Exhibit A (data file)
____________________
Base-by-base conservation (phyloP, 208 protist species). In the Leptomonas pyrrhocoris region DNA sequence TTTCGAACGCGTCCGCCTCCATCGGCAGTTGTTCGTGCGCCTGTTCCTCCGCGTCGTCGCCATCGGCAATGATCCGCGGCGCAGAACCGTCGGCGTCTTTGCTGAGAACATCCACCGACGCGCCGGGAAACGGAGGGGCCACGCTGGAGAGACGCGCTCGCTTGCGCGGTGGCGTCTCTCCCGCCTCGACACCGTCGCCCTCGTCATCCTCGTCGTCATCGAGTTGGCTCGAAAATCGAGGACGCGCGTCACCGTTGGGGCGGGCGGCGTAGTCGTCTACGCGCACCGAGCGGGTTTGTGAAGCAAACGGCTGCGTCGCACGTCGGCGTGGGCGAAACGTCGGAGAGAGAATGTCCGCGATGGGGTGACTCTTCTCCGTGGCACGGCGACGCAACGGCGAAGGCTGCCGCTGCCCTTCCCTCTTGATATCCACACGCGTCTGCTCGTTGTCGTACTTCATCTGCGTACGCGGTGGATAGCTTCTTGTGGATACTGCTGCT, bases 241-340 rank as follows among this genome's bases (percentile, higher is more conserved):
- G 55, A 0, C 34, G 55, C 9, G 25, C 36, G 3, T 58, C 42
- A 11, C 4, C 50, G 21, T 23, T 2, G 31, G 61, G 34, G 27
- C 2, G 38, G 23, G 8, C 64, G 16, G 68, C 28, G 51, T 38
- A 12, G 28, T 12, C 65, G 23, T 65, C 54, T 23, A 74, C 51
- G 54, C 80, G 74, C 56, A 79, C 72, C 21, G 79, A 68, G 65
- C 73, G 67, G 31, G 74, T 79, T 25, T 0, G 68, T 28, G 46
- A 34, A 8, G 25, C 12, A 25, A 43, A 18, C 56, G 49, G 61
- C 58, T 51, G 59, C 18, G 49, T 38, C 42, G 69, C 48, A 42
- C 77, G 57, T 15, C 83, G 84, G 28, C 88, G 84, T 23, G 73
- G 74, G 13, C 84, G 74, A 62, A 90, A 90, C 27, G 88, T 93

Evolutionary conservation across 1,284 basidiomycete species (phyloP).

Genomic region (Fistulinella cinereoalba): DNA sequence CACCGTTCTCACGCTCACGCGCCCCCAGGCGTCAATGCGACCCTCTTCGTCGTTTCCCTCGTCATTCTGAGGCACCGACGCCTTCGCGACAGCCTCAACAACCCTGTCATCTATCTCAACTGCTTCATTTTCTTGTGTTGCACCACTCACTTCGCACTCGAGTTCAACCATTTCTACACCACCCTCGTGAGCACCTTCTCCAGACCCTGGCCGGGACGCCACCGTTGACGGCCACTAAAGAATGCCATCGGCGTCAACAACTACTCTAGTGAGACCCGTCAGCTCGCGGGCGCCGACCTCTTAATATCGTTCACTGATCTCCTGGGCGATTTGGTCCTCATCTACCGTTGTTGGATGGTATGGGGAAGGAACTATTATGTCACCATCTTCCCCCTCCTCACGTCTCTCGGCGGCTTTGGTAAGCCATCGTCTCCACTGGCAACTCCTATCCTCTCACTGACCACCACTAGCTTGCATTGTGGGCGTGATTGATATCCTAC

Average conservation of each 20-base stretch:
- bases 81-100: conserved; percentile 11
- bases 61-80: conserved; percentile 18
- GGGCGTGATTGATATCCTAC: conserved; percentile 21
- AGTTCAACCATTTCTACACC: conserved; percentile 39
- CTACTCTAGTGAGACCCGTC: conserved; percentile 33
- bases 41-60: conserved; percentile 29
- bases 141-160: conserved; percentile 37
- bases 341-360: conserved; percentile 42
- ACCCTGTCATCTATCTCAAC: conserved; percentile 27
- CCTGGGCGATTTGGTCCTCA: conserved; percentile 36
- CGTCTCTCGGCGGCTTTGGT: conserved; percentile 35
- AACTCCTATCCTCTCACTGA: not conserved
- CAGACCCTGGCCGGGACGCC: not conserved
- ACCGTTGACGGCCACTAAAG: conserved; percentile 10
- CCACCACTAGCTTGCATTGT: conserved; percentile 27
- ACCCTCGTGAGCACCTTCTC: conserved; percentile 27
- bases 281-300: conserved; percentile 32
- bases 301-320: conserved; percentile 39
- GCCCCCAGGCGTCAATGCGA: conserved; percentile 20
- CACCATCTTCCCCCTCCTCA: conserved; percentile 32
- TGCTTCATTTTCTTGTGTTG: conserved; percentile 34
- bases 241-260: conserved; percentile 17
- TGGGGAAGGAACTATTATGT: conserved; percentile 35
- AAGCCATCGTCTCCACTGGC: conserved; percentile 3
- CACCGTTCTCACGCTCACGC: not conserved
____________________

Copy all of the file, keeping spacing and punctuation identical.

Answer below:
Base-by-base conservation (phyloP, 208 protist species). In the Leptomonas pyrrhocoris region DNA sequence TTTCGAACGCGTCCGCCTCCATCGGCAGTTGTTCGTGCGCCTGTTCCTCCGCGTCGTCGCCATCGGCAATGATCCGCGGCGCAGAACCGTCGGCGTCTTTGCTGAGAACATCCACCGACGCGCCGGGAAACGGAGGGGCCACGCTGGAGAGACGCGCTCGCTTGCGCGGTGGCGTCTCTCCCGCCTCGACACCGTCGCCCTCGTCATCCTCGTCGTCATCGAGTTGGCTCGAAAATCGAGGACGCGCGTCACCGTTGGGGCGGGCGGCGTAGTCGTCTACGCGCACCGAGCGGGTTTGTGAAGCAAACGGCTGCGTCGCACGTCGGCGTGGGCGAAACGTCGGAGAGAGAATGTCCGCGATGGGGTGACTCTTCTCCGTGGCACGGCGACGCAACGGCGAAGGCTGCCGCTGCCCTTCCCTCTTGATATCCACACGCGTCTGCTCGTTGTCGTACTTCATCTGCGTACGCGGTGGATAGCTTCTTGTGGATACTGCTGCT, bases 241-340 rank as follows among this genome's bases (percentile, higher is more conserved):
- G 55, A 0, C 34, G 55, C 9, G 25, C 36, G 3, T 58, C 42
- A 11, C 4, C 50, G 21, T 23, T 2, G 31, G 61, G 34, G 27
- C 2, G 38, G 23, G 8, C 64, G 16, G 68, C 28, G 51, T 38
- A 12, G 28, T 12, C 65, G 23, T 65, C 54, T 23, A 74, C 51
- G 54, C 80, G 74, C 56, A 79, C 72, C 21, G 79, A 68, G 65
- C 73, G 67, G 31, G 74, T 79, T 25, T 0, G 68, T 28, G 46
- A 34, A 8, G 25, C 12, A 25, A 43, A 18, C 56, G 49, G 61
- C 58, T 51, G 59, C 18, G 49, T 38, C 42, G 69, C 48, A 42
- C 77, G 57, T 15, C 83, G 84, G 28, C 88, G 84, T 23, G 73
- G 74, G 13, C 84, G 74, A 62, A 90, A 90, C 27, G 88, T 93

Evolutionary conservation across 1,284 basidiomycete species (phyloP).

Genomic region (Fistulinella cinereoalba): DNA sequence CACCGTTCTCACGCTCACGCGCCCCCAGGCGTCAATGCGACCCTCTTCGTCGTTTCCCTCGTCATTCTGAGGCACCGACGCCTTCGCGACAGCCTCAACAACCCTGTCATCTATCTCAACTGCTTCATTTTCTTGTGTTGCACCACTCACTTCGCACTCGAGTTCAACCATTTCTACACCACCCTCGTGAGCACCTTCTCCAGACCCTGGCCGGGACGCCACCGTTGACGGCCACTAAAGAATGCCATCGGCGTCAACAACTACTCTAGTGAGACCCGTCAGCTCGCGGGCGCCGACCTCTTAATATCGTTCACTGATCTCCTGGGCGATTTGGTCCTCATCTACCGTTGTTGGATGGTATGGGGAAGGAACTATTATGTCACCATCTTCCCCCTCCTCACGTCTCTCGGCGGCTTTGGTAAGCCATCGTCTCCACTGGCAACTCCTATCCTCTCACTGACCACCACTAGCTTGCATTGTGGGCGTGATTGATATCCTAC

Average conservation of each 20-base stretch:
- bases 81-100: conserved; percentile 11
- bases 61-80: conserved; percentile 18
- GGGCGTGATTGATATCCTAC: conserved; percentile 21
- AGTTCAACCATTTCTACACC: conserved; percentile 39
- CTACTCTAGTGAGACCCGTC: conserved; percentile 33
- bases 41-60: conserved; percentile 29
- bases 141-160: conserved; percentile 37
- bases 341-360: conserved; percentile 42
- ACCCTGTCATCTATCTCAAC: conserved; percentile 27
- CCTGGGCGATTTGGTCCTCA: conserved; percentile 36
- CGTCTCTCGGCGGCTTTGGT: conserved; percentile 35
- AACTCCTATCCTCTCACTGA: not conserved
- CAGACCCTGGCCGGGACGCC: not conserved
- ACCGTTGACGGCCACTAAAG: conserved; percentile 10
- CCACCACTAGCTTGCATTGT: conserved; percentile 27
- ACCCTCGTGAGCACCTTCTC: conserved; percentile 27
- bases 281-300: conserved; percentile 32
- bases 301-320: conserved; percentile 39
- GCCCCCAGGCGTCAATGCGA: conserved; percentile 20
- CACCATCTTCCCCCTCCTCA: conserved; percentile 32
- TGCTTCATTTTCTTGTGTTG: conserved; percentile 34
- bases 241-260: conserved; percentile 17
- TGGGGAAGGAACTATTATGT: conserved; percentile 35
- AAGCCATCGTCTCCACTGGC: conserved; percentile 3
- CACCGTTCTCACGCTCACGC: not conserved